Nov 14, 2019
Volcker Rule amendment
In October 2019, the Federal Reserve, U.S. Commodities Futures Trading Commission, FDIC Federal Deposit Insurance Corporation, Office of the Comptroller of the Currency and U.S. Securities and Exchange Commission (collectively, “Agencies”) all adopted amendments to Section 13 of the Bank Holding Company Act – colloquially known as the “Volcker Rule (Rule). Arising out of the Dodd-Frank Act, the Rule prohibits banking entities from engaging in certain proprietary trading activities. The 2019 amendments do not purport to loosen these restrictions but rather revise how the Rule is policed. The revisions clarify how above identified Agencies will evaluate certain activities under the Rule. Practically, greater certainty will decrease compliance costs associated with certain activities and services. Knowing with greater certainty what is and is not prohibited will enable banks to make quicker, better and more confident decisions in how they offer certain services to their customers. Counterintuitively, the amendments that provide the most concrete safe harbors may not necessarily provide the biggest decrease in compliance risk going forward.
One significant change is that the amendments reorient the short-term intent prong for in the definition of a “trading account.” Post amendment, the Rule includes a short-term intent test. A financial instrument held for 60 or more days is now presumed not to have “short-term intent.” Previously, financial instruments held less than 60 days were subject to a rebuttable presumption that they were held with “short-term intent.” This reversal provides certainty as to what positions definitively lack short-term intent and are compliant. Inverting the presumption makes certain which instruments will need to be addressed and shown to be compliant rather than leaving all instruments subject to possible scrutiny under this prong – albeit some more than others. Through amending the presumption, the Agencies articulated what they look for when examining “short-term intent” rather than identifying specific items that are compliant. On its face, this is somewhat ambiguous – as any instrument held for less than 60 days could be either compliant or non-compliant. However, by limiting the pool of what instruments will be considered, banks will have certainty that tangibly decreases their compliance burden.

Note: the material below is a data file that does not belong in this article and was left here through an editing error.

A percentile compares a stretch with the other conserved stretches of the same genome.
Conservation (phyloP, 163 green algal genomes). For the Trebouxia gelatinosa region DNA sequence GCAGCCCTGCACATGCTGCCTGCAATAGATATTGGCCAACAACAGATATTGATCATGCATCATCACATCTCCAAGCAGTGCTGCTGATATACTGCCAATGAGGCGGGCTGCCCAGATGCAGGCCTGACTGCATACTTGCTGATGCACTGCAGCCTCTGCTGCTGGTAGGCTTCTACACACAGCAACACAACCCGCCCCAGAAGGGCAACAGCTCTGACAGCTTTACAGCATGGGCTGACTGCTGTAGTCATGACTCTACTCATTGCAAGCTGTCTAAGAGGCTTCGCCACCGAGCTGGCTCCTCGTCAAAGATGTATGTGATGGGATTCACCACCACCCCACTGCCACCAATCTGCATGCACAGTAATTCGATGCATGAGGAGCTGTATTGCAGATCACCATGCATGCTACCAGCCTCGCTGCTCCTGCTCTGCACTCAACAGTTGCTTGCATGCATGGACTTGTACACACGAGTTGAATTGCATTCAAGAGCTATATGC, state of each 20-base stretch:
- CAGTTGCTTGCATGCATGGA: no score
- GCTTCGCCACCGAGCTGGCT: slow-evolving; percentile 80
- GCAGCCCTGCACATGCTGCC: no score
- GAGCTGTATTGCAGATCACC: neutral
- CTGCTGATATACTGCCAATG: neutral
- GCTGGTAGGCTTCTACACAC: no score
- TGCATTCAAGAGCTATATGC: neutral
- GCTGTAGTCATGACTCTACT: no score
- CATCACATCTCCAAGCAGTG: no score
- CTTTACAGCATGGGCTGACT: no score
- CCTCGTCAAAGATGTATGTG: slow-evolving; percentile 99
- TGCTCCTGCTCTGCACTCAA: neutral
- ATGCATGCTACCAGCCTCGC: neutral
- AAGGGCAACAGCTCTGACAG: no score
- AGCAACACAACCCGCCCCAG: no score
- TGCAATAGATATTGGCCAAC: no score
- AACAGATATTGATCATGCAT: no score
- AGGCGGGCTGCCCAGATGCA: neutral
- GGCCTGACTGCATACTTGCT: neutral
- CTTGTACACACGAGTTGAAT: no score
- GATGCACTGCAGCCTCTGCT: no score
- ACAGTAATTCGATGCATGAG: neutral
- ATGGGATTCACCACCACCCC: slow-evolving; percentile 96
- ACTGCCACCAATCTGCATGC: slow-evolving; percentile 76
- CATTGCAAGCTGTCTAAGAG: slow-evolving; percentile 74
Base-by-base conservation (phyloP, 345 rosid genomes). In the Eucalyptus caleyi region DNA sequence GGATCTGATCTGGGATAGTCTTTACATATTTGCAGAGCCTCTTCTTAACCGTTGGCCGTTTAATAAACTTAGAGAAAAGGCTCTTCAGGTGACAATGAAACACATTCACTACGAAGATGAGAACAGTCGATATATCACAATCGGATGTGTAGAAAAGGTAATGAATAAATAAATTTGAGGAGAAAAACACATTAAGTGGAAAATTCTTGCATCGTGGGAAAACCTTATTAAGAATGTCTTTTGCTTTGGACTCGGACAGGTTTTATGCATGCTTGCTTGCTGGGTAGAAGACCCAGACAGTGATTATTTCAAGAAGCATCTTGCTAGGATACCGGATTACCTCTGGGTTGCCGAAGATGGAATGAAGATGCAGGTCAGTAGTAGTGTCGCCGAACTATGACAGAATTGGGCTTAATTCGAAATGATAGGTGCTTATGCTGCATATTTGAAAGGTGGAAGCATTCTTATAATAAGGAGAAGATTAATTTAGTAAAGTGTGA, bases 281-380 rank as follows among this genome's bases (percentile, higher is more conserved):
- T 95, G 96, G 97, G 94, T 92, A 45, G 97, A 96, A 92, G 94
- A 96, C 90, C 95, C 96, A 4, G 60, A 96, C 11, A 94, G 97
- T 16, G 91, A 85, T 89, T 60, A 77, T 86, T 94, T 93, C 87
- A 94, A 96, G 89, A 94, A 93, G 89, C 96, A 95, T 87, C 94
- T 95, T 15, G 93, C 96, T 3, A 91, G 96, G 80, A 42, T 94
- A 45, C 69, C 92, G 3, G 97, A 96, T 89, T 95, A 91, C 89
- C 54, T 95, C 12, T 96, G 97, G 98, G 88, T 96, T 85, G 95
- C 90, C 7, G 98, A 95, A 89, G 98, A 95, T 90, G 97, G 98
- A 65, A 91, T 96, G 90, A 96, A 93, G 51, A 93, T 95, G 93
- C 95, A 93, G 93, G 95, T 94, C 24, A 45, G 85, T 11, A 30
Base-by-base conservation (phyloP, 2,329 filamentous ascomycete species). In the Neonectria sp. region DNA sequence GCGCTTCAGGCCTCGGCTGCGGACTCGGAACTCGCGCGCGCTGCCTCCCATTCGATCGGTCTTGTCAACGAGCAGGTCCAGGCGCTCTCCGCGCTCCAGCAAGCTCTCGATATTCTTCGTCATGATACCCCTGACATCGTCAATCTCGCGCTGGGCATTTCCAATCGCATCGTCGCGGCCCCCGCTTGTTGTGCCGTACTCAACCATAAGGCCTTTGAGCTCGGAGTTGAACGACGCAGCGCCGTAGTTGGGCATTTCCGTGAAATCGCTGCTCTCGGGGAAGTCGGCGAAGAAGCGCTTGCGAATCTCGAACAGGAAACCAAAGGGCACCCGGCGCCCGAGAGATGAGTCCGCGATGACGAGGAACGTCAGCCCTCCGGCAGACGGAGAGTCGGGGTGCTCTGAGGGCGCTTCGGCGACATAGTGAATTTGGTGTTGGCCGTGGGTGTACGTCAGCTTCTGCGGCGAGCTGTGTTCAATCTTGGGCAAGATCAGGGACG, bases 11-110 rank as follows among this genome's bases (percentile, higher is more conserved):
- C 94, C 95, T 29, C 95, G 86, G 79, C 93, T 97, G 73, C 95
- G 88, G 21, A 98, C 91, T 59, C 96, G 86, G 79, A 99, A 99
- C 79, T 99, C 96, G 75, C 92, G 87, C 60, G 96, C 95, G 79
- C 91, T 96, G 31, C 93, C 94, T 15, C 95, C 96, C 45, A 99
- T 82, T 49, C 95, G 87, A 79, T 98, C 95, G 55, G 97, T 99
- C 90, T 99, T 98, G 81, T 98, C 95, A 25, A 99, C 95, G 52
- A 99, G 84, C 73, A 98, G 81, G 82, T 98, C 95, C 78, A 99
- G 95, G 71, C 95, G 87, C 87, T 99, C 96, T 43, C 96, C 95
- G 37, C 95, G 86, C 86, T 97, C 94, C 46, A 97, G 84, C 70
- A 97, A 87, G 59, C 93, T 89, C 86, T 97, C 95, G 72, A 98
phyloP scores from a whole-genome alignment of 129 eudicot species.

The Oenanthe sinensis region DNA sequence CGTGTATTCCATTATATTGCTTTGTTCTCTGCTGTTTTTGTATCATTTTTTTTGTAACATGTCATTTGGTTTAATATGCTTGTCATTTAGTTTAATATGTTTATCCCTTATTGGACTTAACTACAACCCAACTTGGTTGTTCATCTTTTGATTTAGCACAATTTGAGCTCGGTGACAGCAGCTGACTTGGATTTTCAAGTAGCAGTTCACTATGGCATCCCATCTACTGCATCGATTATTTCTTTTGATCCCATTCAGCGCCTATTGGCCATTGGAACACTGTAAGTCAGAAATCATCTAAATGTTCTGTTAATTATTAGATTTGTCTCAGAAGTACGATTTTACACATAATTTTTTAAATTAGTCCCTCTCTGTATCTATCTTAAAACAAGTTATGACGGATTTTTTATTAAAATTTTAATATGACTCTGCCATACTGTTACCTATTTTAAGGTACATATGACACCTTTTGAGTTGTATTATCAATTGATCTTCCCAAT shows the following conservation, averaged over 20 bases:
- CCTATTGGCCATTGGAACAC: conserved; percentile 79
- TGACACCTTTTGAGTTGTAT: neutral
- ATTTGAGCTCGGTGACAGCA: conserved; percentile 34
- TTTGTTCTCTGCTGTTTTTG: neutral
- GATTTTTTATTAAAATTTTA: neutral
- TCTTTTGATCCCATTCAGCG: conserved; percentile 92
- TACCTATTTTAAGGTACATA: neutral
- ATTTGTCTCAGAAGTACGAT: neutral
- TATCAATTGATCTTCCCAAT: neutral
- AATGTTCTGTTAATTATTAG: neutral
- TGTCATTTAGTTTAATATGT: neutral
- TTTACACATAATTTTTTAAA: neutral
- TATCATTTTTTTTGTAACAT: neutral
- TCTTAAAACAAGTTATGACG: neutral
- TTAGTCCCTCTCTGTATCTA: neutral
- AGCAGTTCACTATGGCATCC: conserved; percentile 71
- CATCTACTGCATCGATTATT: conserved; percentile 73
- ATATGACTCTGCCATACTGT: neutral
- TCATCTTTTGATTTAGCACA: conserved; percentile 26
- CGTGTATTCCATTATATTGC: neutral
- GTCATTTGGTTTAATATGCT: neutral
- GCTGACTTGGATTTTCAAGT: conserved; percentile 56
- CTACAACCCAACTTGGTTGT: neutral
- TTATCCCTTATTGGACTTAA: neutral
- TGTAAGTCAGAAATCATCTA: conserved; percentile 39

Conversely, where the amendments update which financial instruments fit within the Rule's liquidity management exclusion, the benefit to banks is more limited. Among the additions to this exemption are foreign exchange swaps and non-deliverable cross-currency swaps. Expanding the options available to banking entities under this exemption underscores the Agencies’ desire to modernize a six-year-old rule. While adding products to the exemption is logical, it continues to limit banks’ flexibility to use emerging products for liquidity management. For example, as electronic and cryptocurrencies grow in importance, their prevalence as tools for managing liquidity will also increase. Given the structure of the liquidity management exemption, Agencies will need to revisit this exemption to include new liquidity management products in the electronic and crypto spaces as they gain popularity. Had the amendments described how Agencies would determine whether an instrument was used for liquidity management rather than proprietary trading, banks would have been able to understand that logic and apply it prospectively to new products as they emerge.
One takeaway is that while the amendments do decrease the compliance burden, the purpose of the Rule remains, prohibiting certain activities. Each of the Agencies is more concerned with identifying violations than easing examination mechanisms. The amendments are a byproduct of the Agencies’ experience in administering the Rule rather than a legislative salve intended to cut compliance costs for banks. As the Agencies are under no obligation to make amendments, any increased certainty and corresponding decrease in cost is a welcome bonus.
Chuhak & Tecson Banking attorneys are ready to answer questions regarding the amendment to Volcker Rule and will be happy to assist with compliance measures.
Client Alert authored by: Christopher A. Pellegrini, Associate